Private business accounts for more than 80 percent of China’s urban employment and over 60 percent of the country's GDP. Good implementation of supply-side reform could release huge pent-up demand in this particularly important sector of the economy.

The supply-side reform has produced positive results, which were reflected in China's better-than-expected economic performance in the first quarter. Industrial production and retail sales have posted faster-than-expected growth in March. It shows the supply-side reform has generated self-sustained recovery of the economy.

The end goal of supply-side reform is to improve the efficiency of resource use and promote economic growth. When good resources go to the right places, greater benefits will be generated.

China’s long-term growth prospects will continue to depend on further reforms. The country is on its way to improving its economic efficiency and sustaining future growth without the need for a stimulus package.


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Danske Bank analyst upbeat about Chinese economy's growth
Xinhua| 2019-04-22 21:06:41
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China's economy growing faster than expected in the first quarter this year is a good sign for a recovery from its slowdown at the end of 2018, an analyst told Xinhua on Monday.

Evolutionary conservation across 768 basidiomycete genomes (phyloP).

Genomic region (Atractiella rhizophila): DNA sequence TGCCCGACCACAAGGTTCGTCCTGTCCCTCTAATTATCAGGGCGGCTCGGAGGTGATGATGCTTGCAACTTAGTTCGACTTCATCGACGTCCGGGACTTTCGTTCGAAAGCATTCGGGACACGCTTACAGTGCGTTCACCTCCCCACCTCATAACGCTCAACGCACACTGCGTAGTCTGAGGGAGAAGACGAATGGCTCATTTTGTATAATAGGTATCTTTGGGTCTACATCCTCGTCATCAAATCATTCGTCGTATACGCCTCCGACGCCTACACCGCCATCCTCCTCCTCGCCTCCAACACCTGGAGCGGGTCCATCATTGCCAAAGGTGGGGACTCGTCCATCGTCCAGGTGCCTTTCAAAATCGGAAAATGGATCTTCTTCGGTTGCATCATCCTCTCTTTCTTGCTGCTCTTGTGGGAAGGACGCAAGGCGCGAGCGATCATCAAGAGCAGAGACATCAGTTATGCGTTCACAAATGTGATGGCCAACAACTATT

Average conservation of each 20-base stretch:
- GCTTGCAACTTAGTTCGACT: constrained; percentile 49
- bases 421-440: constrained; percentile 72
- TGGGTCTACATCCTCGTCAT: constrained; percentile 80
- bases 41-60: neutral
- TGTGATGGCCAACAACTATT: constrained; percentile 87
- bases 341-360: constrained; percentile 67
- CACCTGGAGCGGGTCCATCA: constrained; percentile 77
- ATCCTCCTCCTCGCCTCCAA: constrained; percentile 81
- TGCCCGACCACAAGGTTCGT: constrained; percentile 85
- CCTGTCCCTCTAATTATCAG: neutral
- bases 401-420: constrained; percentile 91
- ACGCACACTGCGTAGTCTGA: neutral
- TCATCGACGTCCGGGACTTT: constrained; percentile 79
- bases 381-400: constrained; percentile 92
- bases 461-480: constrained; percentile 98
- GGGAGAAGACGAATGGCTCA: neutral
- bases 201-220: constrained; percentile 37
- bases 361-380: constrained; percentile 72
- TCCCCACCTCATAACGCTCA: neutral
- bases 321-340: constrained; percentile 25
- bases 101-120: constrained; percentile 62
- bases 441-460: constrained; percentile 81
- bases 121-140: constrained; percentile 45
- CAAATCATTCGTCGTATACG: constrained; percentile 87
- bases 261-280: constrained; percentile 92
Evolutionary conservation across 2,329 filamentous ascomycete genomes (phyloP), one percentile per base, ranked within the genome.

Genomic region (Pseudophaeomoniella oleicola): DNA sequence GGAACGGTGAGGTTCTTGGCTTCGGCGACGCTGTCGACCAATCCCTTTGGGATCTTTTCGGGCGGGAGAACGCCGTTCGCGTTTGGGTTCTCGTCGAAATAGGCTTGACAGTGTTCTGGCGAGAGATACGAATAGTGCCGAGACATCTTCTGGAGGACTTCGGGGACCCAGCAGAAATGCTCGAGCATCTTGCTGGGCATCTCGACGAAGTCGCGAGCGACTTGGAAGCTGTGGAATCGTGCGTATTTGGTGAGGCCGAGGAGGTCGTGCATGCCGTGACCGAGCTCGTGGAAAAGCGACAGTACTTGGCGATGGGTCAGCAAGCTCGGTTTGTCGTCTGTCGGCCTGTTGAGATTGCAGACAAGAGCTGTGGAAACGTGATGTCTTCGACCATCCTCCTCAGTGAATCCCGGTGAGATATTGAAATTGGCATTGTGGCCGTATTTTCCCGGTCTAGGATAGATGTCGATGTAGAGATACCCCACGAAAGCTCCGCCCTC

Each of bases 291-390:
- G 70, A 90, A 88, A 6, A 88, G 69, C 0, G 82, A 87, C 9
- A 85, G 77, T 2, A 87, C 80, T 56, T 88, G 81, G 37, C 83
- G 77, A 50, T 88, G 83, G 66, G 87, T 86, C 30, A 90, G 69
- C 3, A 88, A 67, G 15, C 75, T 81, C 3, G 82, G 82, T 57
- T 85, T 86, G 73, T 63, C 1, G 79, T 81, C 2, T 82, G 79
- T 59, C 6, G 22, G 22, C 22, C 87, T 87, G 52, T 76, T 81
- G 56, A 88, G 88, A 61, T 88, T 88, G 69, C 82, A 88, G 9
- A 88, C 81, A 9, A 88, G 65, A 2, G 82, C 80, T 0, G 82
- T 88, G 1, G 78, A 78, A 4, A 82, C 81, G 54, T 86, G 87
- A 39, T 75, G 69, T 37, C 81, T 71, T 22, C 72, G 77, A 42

The latest data showed that the economy grew at 6.4 percent in the first quarter, which "suggests that (the) economy likely bottomed in the beginning of the year and may already have started to recover," said Jens Naervig Pedersen, senior analyst at Danske Bank.

In recent months China has seen a sharp upswing in factory output, with March figures showing industrial production jumping to 8.5 percent.

Rising metal prices are also a good sign, Pedersen said. Figures published Monday showed China's steel and iron ore futures remain fairly buoyant as they shot up nearly 3 percent.

Another reason supporting the renewed optimism is the belief that a trade deal between China and the United States is imminent, after a long drawn-out trade spat.